The Book of Three, Chapter 14 – The Black Lake

That evening, the group dines on veggie-venison with Medwyn – “You wouldn’t expect him to cook his guests, would you?” quips Eilonwy when Fflewddur is surprised to learn it’s not meat he’s eating – and then retires to the byre, but Taran can’t sleep. He gets up and walks around the valley. Medwyn appears and says “A restless night is no way to begin a journey,” which is very true (and yet it seems I can never sleep the night before I’m scheduled to travel somewhere). Taran says he wishes his journey were finished and he fears he won’t see Caer Dallben again, but that staying in Medwyn’s valley would be the next best thing. Medwyn says Taran is one of the few people he would allow to stay in his valley, and invites him to give up his quest. Taran has a Gethsemane/Rivendell moment where he’s tempted to do just that, but of course, being the hero of the saga, he resists, saying his decision was made long before now. Medwyn puts a hand on Taran’s forehead and says he’ll grant him a good night’s sleep, since that’s all Taran will accept.

Next morning, Taran arises, refreshed, to find that Gurgi is all better – well enough to turn somersaults, in fact! – and that Medwyn’s given him a bath so he’s only “half as twiggy and leafy as usual.” Medwyn provides them with cloaks and food and makes them a little 3D rendering in the earth, showing the mountain passes they can take to regain their lost time and get ahead of the Horned King’s host. He escorts them from the valley, as Taran observes that he’ll never be able to find the path back (my kingdom for a GPS!), and bids them farewell.

Taran leads the way through the mountains following Medwyn’s recommended paths, and at the end of the first day they stop to rest and build a fire. Eilonwy lights her bauble and sets it in a rock crevice, which is a nice detail, I always thought. She asks Fflewddur to play his harp, so he does: a mournful song that makes Taran homesick for Caer Dallben all over again. Eilonwy reminisces about the sea in a beautiful little passage, describing the white crests of the waves that are known as the White Horses of Llyr. The bard says he’s even thinking of giving up wandering and returning to his little castle. Gurgi howls that he doesn’t have a home, and that when their quest is over, “it will be the fearful forest again for poor Gurgi.” Taran says that if it’s all right with Dallben, Gurgi can come home with him and stay as long as he wants. Gurgi is ecstatic. Sloth love Chunk!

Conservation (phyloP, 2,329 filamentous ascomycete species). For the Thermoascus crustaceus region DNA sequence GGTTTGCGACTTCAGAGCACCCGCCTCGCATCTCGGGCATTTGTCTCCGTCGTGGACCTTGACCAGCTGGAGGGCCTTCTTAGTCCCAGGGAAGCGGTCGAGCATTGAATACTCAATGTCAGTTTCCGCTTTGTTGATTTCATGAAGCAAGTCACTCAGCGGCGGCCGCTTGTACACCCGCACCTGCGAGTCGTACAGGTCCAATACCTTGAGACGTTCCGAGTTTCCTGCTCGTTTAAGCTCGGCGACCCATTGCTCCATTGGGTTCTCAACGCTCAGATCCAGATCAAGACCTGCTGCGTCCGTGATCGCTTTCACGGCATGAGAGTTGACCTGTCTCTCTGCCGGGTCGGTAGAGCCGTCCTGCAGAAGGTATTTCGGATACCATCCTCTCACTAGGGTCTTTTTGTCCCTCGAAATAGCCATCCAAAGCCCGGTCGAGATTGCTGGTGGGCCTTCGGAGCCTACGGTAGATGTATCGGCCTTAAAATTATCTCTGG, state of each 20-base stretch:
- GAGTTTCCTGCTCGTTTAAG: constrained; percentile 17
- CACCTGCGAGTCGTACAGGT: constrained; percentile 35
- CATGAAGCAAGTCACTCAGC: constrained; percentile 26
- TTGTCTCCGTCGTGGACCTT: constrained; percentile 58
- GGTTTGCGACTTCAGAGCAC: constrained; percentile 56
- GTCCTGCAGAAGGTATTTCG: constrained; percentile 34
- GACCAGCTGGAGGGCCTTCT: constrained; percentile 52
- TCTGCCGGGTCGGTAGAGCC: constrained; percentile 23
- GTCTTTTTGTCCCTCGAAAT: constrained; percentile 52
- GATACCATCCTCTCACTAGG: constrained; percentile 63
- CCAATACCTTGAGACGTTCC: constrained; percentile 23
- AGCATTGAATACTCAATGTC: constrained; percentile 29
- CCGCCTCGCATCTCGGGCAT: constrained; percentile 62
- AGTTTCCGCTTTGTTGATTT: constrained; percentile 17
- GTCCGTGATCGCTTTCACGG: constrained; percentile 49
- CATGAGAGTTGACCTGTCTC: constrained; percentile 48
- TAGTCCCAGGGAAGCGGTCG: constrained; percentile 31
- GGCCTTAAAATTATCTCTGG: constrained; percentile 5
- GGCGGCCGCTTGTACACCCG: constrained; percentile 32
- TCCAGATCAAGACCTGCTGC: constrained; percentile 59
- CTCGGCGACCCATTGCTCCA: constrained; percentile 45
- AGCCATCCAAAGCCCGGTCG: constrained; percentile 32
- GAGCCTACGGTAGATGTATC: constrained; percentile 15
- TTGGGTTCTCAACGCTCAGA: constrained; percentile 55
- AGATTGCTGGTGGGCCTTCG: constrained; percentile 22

They go to sleep, but during the night it begins to pour rain, and the morning’s travel is miserable and slippery. They come to a lake that looks black beneath the clouds. Medwyn’s directions would take them around in a half-circle along the mountains, but Taran thinks they should go straight across on the lake shore. There’s a brief difference of opinion – “For an Assistant Pig-Keeper who’s done very little traveling, you suddenly know all about it,” Eilonwy snarks – but Taran reminds her that he found the way out of the barrow and says it’s decided. They descend to the lake, which, up close, turns out to be truly black and not just shadowed. Taran still thinks he’s made the right choice as they start to wade through the shallows, but an undertow quickly pulls them to the center of the lake, where a whirlpool swallows them up. The chapter ends in another patented Alexander cliffhanger, as Taran feels himself drowning! Oh noes!